Budget 2021: Sunak announces changes to alcohol duties
This is because the new duty system will tax booze according to what percentage alcohol by volume (ABV) it has, rather than the current system that is full of varied duties and “historical anomalies”. Red wine on average has a higher ABV than other wines, meaning it is likely to see a cost increase once the new measures come into effect in February 2023.
According to Binwise, red wine has an average ABV of 13.5 percent, whereas white wine has an average of 10 percent.
Announcing the measures to the House of Commons this afternoon, Chancellor Rishi Sunak explained: “our new system will be designed around a common-sense principle: the stronger the drink, the higher the rate.
“This means that some drinks, like stronger red wines, fortified wines, or high-strength ‘white ciders’ will see a small increase in their rates because they are currently undertaxed given their strength.”
READ MORE: Brexit betrayal! Boris and Rishi backtrack on key Vote Leave pledge
Sunak: 'some drinks, like stronger red wines [...] will see a small increase'
The higher duty rate will hit alcohol above eleven percent – 'so all red wine'
He added: “Because this is a more rational system, the converse is also true: many lower alcohol drinks are currently overtaxed - and have been for many decades.”
According to Harry Coles, Sun political editor, the higher duty rate will hit alcohol above eleven percent – “so all red wine.”
Mr Sunak said it was “the right thing to do” as the new system “will help end the era of cheap, high-strength drinks which can harm public health and enable problem drinking.”
In his speech, he said that the Government was “taking advantage of leaving the EU to announce the most radical simplification of alcohol duties for over 140 years.”
The new system 'will help end the era of cheap, high-strength drinks which can harm public health'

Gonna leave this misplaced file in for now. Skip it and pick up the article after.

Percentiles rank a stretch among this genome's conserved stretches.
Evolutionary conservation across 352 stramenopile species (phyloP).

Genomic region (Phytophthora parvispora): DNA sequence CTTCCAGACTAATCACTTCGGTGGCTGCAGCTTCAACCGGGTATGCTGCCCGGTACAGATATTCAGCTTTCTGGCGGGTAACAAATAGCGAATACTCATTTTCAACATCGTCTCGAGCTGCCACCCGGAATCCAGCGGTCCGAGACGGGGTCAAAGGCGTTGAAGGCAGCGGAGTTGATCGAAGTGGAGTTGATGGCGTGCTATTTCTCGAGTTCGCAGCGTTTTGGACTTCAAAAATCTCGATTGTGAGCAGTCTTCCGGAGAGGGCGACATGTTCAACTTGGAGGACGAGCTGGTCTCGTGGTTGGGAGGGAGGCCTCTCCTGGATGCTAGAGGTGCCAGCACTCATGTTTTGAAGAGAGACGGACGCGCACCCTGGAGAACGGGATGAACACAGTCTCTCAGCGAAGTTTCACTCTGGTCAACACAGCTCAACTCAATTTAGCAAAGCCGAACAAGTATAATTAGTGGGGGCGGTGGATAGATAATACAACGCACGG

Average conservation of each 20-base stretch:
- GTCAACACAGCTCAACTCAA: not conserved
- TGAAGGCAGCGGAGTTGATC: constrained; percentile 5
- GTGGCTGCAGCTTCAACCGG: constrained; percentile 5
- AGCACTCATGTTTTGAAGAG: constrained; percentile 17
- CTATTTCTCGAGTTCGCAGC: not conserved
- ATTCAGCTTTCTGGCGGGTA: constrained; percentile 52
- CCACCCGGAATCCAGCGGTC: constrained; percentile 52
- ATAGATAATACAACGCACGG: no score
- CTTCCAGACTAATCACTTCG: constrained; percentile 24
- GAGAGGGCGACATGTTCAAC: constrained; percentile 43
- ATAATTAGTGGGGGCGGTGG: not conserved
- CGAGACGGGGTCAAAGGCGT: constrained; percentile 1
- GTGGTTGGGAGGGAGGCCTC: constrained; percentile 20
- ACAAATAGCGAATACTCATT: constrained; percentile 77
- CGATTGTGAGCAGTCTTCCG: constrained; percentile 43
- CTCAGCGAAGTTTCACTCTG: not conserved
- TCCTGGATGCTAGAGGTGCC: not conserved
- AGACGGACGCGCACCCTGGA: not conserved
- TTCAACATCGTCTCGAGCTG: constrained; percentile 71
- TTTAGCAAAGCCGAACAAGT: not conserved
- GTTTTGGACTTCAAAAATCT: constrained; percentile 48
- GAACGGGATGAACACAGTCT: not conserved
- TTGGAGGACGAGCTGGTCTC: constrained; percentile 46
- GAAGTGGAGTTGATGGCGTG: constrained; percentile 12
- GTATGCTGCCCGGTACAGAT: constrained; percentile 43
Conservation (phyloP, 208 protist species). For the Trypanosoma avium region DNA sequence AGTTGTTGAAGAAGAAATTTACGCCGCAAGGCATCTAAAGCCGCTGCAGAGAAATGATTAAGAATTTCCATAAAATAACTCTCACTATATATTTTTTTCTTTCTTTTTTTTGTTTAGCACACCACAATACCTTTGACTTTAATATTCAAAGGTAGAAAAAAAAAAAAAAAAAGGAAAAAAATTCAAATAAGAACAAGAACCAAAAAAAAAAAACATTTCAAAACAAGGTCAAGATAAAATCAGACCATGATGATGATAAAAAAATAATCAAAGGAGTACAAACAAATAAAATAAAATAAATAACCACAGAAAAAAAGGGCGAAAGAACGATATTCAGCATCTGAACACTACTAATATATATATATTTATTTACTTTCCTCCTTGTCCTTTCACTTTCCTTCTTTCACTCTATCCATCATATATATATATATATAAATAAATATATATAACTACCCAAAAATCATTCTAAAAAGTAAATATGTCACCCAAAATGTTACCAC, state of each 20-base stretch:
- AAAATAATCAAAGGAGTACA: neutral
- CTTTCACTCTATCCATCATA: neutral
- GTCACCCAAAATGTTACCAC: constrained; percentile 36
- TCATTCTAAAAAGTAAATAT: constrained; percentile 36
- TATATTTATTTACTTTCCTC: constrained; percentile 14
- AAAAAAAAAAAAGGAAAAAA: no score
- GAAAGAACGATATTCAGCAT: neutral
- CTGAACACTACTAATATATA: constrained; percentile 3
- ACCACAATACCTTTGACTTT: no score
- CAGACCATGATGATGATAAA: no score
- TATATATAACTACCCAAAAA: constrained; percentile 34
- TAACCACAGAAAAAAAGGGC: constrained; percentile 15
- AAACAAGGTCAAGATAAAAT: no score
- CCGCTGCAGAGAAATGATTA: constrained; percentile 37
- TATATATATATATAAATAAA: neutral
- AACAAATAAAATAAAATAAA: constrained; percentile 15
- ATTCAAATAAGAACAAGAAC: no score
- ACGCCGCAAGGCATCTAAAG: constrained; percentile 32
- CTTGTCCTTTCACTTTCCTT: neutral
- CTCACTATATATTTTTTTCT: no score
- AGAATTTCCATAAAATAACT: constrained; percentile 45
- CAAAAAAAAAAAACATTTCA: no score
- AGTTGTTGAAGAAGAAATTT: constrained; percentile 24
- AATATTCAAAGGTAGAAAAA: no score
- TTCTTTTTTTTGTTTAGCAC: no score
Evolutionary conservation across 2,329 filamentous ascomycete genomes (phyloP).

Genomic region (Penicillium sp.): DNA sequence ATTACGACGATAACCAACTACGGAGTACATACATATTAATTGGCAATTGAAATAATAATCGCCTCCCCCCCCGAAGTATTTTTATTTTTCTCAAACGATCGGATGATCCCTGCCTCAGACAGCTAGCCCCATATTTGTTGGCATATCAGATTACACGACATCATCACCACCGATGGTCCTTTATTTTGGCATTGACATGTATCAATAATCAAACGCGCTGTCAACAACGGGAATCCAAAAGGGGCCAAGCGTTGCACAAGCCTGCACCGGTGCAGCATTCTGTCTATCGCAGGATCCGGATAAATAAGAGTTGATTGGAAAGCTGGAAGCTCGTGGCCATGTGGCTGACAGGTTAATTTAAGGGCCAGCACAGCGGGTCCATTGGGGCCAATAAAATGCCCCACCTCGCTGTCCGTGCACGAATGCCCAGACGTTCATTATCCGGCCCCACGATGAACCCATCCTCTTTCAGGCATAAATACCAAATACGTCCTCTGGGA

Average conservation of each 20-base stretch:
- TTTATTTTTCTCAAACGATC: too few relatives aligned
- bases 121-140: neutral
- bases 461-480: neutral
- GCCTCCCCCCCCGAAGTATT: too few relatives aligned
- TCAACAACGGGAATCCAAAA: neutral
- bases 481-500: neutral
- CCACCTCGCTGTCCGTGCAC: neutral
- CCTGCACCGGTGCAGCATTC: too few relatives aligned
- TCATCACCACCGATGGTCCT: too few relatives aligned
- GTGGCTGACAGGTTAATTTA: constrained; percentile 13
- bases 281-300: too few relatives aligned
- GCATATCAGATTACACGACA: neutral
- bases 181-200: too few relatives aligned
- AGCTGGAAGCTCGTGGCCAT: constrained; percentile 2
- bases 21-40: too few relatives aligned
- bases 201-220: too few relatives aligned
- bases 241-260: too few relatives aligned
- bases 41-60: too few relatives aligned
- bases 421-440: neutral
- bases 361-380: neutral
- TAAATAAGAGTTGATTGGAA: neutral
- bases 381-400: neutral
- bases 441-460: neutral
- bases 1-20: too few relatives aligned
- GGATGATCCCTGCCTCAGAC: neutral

The Government was 'taking advantage' of Brexit to make a 'radical simplification of duty'
The current system – introduced in 1643 to pay for the Civil War – was “outdated, complex and full of historical anomalies”, Mr Sunak said.
He cited the Institute of Fiscal Studies, who called it “a mess”, and the Institute of Economic Affairs, who said it “defies common sense”.
According to budget documents, the simplified duty system will introduce “standardised set of [six] bands”.
“Above 8.5 percent ABV, all products across all categories will pay the same rate of duty if they have the same proportion of alcohol content.”
Sunak's budget unveils amidst historic opportunities [COMMENT]
EU ‘reeling’ after steely defiance in one-sided Polish vote [INSIGHT]
Alcohol taxes overhauled as Rishi Sunak’s new system slashes prices [REPORT]
The Chancellor also announced that he would be cutting the 28 percent duty on sparkling wines
The Chancellor also announced that he would be cutting the “irrational” 28 percent duty on sparkling wines to the same duty as still wines of the equivalent strength as they are “no longer the preserve of wealthy elites.”
He added that “because growing conditions in the UK typically favour lower strength and sparkling wines, this means English and Welsh wines, compared with stronger imported wines, will now pay less.”
He also cut the higher rate of duty on fruit ciders, which “can pay two or three times as much duty as cider that is made with apples or pears.”
Mr Sunak pledged to cut duty on draught beer and cider to “directly support the home of British community life for centuries: our pubs.”
The new 'Draught Relief' proposals will see duty on draught cut by 5 percent
The new “Draught Relief” proposals will see duty on draught cut by 5 percent, as “many public health bodies recognise that pubs are often safer drinking environments than being at home.”
The Chancellor also cancelled the planned increase in alcohol duty from tonight as “I want to help the hospitality industry right now.”
Pubs and bars have been hard-hit by the coronavirus pandemic, being forced to shut for long periods of time during successive lockdowns.
Many have not seen footfall and revenue return to pre-pandemic levels.
According to the Office for National Statistics (ONS), “consumer spending on hospitality started to increase in May 2021 but remains at less than 70 percent of pre-pandemic levels”.
Pubs and nightclubs were “one of the worst affected sub-sectors”, with turnover in May 2021 39 percent lower than the same period in 2019.
The ONS said that in June, only 14 percent of pubs and bars reported “high” confidence that they would survive the following three months.